HOWARD STERN, LEADER: Into the future, onto the Web! [Buzz Machine] Here’s Howard’s spiel:
Tomorrow I could go on the internet and start my own channel with my own subscribers. You’d be able to click and watch us on TV, watch us in the studio live, streaming. You’d be able to listen to us streaming. You’d be able to get us on your iPhone. You’d be able to do everything right at the click of the internet. I wouldn’t even need to work for a company. I’d be my own company … So true it’s ridiculous.
A REPORTER’S LIFE … AFTER NEWSPAPERS: “We all work for ourselves, answerable to no one but ourselves.” [Washington Post]
AFTER THE REBOUND: What should newspapers expect in the coming recovery? Tough choices, that’s what. [Editor & Publisher]
ONLINE RALLY: It may bypass newspaper Web sites. [NY Times]
Newspaper sites are the patent-leather stilettos of the online world: they get used for special occasions, but other shoes get much more daily wear.
WHITE HOUSE & THE PRESS: Fox isn’t the first combatant. “This Week with George Stephanopoulos” opens with JFK speaking about the Herald-Tribune in 1962; angered by perceived bias toward his administration by the Republican daily, JFK cancelled 22 White House subscriptions. Then:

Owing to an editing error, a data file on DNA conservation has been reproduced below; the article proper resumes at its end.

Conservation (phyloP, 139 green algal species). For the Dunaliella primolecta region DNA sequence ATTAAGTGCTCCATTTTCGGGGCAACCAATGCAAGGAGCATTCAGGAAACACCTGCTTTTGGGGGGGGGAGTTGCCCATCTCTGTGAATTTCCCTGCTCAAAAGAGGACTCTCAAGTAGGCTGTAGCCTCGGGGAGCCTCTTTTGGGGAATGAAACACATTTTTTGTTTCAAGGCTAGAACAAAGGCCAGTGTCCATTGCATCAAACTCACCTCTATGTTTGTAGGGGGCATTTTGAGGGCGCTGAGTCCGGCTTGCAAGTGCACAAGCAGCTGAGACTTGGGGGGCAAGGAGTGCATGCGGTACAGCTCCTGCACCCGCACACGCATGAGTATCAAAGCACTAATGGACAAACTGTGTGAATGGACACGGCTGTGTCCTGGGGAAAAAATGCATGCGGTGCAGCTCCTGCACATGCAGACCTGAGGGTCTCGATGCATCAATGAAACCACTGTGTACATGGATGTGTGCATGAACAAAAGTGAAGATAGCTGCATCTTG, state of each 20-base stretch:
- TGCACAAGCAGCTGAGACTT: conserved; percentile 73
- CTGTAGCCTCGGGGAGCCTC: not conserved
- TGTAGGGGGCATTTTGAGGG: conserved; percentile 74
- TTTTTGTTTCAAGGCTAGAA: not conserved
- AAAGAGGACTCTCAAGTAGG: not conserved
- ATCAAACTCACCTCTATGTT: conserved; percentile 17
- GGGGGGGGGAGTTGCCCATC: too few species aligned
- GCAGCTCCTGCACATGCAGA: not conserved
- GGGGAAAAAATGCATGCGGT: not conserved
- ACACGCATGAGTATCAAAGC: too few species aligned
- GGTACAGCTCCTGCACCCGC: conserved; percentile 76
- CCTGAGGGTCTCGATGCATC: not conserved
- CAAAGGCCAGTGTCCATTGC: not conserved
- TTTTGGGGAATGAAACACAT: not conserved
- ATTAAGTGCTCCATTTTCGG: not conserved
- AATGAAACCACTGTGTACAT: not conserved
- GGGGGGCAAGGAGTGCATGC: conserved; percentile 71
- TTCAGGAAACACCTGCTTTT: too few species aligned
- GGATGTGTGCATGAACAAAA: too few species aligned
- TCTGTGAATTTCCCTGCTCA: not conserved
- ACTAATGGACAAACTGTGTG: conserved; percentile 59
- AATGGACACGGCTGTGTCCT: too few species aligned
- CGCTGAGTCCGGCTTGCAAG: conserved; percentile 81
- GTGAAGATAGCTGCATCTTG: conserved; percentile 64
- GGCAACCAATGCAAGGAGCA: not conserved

- George Will comes to Fox’s defense (at 1:07): “No president in the history of this republic has less reason to complain about his treatment in the press than Barack Obama.
- Laura Ingraham (at 2:12): “When [ABC anchor] Charlie Gibson didn’t know what the Acorn story was all about, that was a collective gasp you heard across the United States.”
- Al Hunt (at 3:29): “I wouldn’t want to get into an alley fight with Roger Ailes … If I was advising [the White House], I’d tell them to call time out.”
SEEN ON TWITTER: Trendy Manhattan eatery gets the word out as bold name patrons come in for lunch. [NY Post]
CHEAP SUBS: Newspapers complain that they’re broke, yet they’re practically giving their papers away. [Temple Talk]